Bow ties are always fun, refreshing and make you stand out from the crowd. A bow tie is a great choice if you think ties are conventional. Its canvas being much smaller than the tie's you can also allow yourself more in terms of color and pattern. The bow tie's place below your chin is right in the spotlight and safely out of the way of staining or getting stuck. Any occasion can be a bow tie occasion, but most people will come across them at weddings, New Year's, or at black tie events. But bow ties are viable for all formal, semi-formal and casual situations dress codes. Nights out, birthday parties, Friday tie day, grand openings, intimate family feasts, you name it – a bow tie works. But unless you're planning to make it your trademark look, don't use one too often – keep it special! In more delicate situations, like funerals, first dates or job interviews, this quite high-profiled fashion accessory is probably better avoided.
The most common backdrop for the bow tie is a two-piece suit or a three-piece suit. If you want to be stylistically safe, always choose a self-tie (or freestyle) bow tie, which is the original version. Tying it yourself displays your ability to handle yourself fashion-wise. Adding a well-chosen pocket square will further boost the overall appearance.
Tieroom is Europe's TOP forum for bow-tie shopping. Online, around-the-clock access to a massive selection, in plenty of materials, colors and patterns, always with a choice of pre-tied bow ties or self-tie bow-ties. A good place to start is our collection page. All our bow-ties bear Tieroom's own designer label Notch, and the premium range is called Notch Como. The shopping experience is smooth and seamless – from amazing customer service, to quick delivery and easy returns. The bow-tie selection process typically starts with a color or pattern, and our web shop makes it easy. Blue bow ties, with pink, green and red bow ties in second, third and fourth place. Lighter-hued colors count as more casual, common in spring and summer, whereas darker shades are generally seen as more formal. The outdoor season opens up for stronger colors – we have many orange, yellow, purple and turquoise bow ties as well, if you don't mind standing out. Low-key beige or grey bow ties are often considered very sophisticated. The black bow tie is a chapter of its own. In short, you'll find every color imaginable, and all color combos in between.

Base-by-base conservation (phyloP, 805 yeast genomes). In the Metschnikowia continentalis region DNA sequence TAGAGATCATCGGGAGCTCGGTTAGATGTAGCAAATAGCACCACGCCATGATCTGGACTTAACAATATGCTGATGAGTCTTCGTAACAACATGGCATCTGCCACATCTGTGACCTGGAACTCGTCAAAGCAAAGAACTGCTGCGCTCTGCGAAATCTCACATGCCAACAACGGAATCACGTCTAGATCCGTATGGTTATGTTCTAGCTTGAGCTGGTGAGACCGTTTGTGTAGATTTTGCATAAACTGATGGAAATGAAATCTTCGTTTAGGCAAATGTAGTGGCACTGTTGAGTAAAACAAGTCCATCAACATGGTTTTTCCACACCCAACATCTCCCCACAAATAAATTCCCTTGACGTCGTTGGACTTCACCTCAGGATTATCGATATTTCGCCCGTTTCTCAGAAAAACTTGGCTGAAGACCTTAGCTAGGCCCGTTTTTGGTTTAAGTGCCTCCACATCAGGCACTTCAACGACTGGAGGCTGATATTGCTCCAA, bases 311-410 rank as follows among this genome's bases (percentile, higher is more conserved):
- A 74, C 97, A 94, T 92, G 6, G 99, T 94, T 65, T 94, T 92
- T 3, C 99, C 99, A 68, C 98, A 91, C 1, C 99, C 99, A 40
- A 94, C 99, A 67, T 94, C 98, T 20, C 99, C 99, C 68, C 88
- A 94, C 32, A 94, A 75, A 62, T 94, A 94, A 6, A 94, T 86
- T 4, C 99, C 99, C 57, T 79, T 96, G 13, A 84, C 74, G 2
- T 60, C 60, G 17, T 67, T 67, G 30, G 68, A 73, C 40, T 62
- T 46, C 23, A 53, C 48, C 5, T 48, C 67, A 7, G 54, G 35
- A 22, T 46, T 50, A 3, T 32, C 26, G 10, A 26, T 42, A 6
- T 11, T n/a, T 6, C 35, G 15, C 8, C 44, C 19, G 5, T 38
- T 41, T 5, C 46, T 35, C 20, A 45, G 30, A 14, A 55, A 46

The pattern range is just as wide as the color range – naturally single-colored bow ties are most popular, so the solid bow tie category is the biggest one. Our category for floral and paisley bow ties, are more outdoorsy and summery, which is great for weddings and parties. A bow tie with a more unexpected or a topic-based motif often sparks up a conversation. We have more than one bow tie with an alternative pattern that will do the trick. We also have many striped, dotted bow ties and checkered neck accessories imitating the butterfly.
Nowadays, contrary to ties, there’s really only one way to tie self-tie bow ties. It's not brain surgery, but you'll need to practise if you want a good result. And yes, we have a video showing how to tie a bow tie to help you get there. From the first stumbling attempts to knot what was then more like a cravat into a bow tie, many (sometimes elaborate) techniques have now funneled into one. If you’re not up to the handywork and prefer getting a perfect result every time, not to mention being ready in no-time, pre-tied versions are available in all Tieroom's designs. Both freestyle bow ties and already tied bow ties are adjustable to neck size. Some fashionistas prefer self-ties with fixed length – it eliminates fastening devices, which adds to the accessory’s refinery.
The bow tie's origin is identical to that of the necktie – Croatian mercenaries that fought for the French king in the Thirty Years War. The scarves they used to fasten their shirt openings appealed to the vain French king and his royal court. It was remodeled into a cravat (the name in honour of the Croats), and elaborate, carefully composed knots for the cravats increased their popularity. With French nobility as starting point the fashion spread across the upper classes of Europe, and gradually turned into a bow tie by the way it was knotted. And at some point it also transformed into a tie – which one came first is not altogether clear. The fact that this fashionable menswear garment is named after the butterfly in many languages is especially fitting considering the metamorphosis from cravat, to bow tie and tie, whatever the order.
Bow ties' popularity steadily increased all the way into the first half of the 20th century, when it was somewhat outmanoeuvred by the necktie around the time when the three piece suit became the fashion staple of men's fashion. Bow ties were a part of everyday wear for the upper classes. Modern use usually marks a special event, both with ties and bow ties.
Historically bow ties is an exclusively male affair. But in the late 20th and early 21st century women have actually started to wear bow ties to some extent, mostly as part of business attire. Women's bow ties are often bigger, more lavish.
Whatever the occasion, or whatever style you're looking for you'll find something suitable in Tieroom's huge bow tie selection.